Renewable Farming

How much carbon does a corn crop need to extract from the environment?

One bit of doctrine brushed aside in the Church of Climate Change is that epochs of high carbon dioxide have generally been benign for civilizations, with abundant food supplies and even wine grapes growing in northern England.

These warmer climates typically preceded, rather than followed, upswings in carbon dioxide content of the atmosphere. 

The point is, crops have to extract carbon from someplace, and high carbon content in the atmosphere is helpful for crop production.  Typically they get it from the atmosphere, plus the CO2 exuded from the aerobic respiration of microbes and the other organisms living in the soil. 

The photo below, taken Friday a few miles south of Cedar Falls, IA, dramatizes how much carbon is required for a corn crop. The square bales in this stack are just one of several stacks in the area. The stack contains about 1,500 bales, apparently taken from a field of about 140 acres. A 210-bu. corn crop generates as much above-ground corn stover, by weight, as it generates in grain. So an acre of 210-bu. corn would produce roughly 8 tons of dry leaves and stalks.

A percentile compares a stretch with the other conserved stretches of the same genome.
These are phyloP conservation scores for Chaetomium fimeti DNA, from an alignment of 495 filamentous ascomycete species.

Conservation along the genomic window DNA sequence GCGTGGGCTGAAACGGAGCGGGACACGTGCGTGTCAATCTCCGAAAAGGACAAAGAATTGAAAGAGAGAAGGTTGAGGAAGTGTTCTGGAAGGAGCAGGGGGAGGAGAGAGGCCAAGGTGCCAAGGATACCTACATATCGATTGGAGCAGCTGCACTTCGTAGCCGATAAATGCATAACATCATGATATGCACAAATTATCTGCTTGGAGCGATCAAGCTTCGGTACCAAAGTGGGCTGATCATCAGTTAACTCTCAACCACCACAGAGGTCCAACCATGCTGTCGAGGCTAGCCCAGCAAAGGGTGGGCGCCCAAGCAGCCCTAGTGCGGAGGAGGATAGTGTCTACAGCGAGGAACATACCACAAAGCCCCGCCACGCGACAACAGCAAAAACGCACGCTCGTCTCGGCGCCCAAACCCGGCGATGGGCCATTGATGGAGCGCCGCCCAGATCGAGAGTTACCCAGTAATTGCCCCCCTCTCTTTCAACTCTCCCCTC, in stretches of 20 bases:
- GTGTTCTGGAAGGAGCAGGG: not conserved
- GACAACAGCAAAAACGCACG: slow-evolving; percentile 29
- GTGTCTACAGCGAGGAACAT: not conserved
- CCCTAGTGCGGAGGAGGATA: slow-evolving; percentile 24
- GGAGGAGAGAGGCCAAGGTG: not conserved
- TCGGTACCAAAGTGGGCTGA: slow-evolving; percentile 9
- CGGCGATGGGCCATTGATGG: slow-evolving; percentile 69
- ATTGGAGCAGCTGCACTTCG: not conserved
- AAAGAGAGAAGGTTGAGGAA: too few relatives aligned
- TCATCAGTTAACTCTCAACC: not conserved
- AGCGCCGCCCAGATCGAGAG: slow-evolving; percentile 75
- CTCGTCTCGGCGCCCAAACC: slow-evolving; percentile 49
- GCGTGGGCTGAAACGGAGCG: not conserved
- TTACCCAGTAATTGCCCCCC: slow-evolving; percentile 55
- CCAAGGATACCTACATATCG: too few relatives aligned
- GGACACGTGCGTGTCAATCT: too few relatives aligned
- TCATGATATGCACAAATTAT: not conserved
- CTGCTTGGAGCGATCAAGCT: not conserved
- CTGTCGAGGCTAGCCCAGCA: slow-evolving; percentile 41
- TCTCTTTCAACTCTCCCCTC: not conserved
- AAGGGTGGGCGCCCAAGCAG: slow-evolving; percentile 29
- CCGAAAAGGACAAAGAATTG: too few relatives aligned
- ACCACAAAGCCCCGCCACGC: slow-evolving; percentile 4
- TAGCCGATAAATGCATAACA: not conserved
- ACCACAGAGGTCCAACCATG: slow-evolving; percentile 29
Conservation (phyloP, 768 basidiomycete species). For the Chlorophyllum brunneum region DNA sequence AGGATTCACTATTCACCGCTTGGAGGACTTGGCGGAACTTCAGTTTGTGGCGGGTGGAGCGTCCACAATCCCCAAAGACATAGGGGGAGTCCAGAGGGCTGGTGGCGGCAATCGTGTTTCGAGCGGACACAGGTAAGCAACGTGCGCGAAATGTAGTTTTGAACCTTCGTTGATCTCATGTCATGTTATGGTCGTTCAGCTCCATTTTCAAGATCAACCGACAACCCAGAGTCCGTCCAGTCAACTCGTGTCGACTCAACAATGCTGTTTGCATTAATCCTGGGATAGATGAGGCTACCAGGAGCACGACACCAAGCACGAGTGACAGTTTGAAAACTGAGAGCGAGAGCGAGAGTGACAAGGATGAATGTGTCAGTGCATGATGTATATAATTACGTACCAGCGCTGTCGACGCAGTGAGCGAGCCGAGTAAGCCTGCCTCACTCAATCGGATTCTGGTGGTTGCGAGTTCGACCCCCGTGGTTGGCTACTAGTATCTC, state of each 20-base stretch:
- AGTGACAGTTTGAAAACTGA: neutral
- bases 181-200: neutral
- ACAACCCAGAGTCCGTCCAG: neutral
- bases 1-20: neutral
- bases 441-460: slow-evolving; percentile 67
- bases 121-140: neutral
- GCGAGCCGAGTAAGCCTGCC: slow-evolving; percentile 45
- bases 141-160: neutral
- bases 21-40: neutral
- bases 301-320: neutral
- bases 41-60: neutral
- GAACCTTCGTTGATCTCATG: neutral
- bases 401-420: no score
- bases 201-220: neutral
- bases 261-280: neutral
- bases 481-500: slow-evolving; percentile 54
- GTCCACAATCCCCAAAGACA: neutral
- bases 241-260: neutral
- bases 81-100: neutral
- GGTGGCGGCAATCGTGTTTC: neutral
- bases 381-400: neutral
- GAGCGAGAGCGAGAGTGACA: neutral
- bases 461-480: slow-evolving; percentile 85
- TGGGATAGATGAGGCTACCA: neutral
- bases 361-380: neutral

Carbon stash: cornstalk bales in northeast Iowa

Mature cornstalks and leaves are about 45% carbon. So the stover from one acre represent 3.6 tons of carbon.  Generally, roots equal the biomass of stalks. So there’s another 3.6 tons of carbon underground which must also come from the same atmospheric sources — under the canopy or the atmosphere at large. Corn kernels are also about 45% carbon, which adds another 3.6 tons per acre. Total carbon “sequestered” in that 210-bu. crop: almost 11 tons per acre.

James Hansen, retired NASA scientist, says that the Paris “conference” is all hat, no cattle… what’s really needed, he urges, is a tax of $15 per ton of carbon emitted as carbon dioxide. That would curb burning of “fossil” fuels, he says. Thus, shouldn’t farmers get a $15 per ton benefit for sequestering that much carbon? At a conservative 10 tons per acre, that would be $150 per acre.

Climate change acolytes stress that the more carbon is extracted from the atmosphere, the less will be used by growing plants. Put another way, an atmosphere with less CO2 means less carbon nutrition will be available to growing crops… therefore less food production.  That’s one part the warmists have right.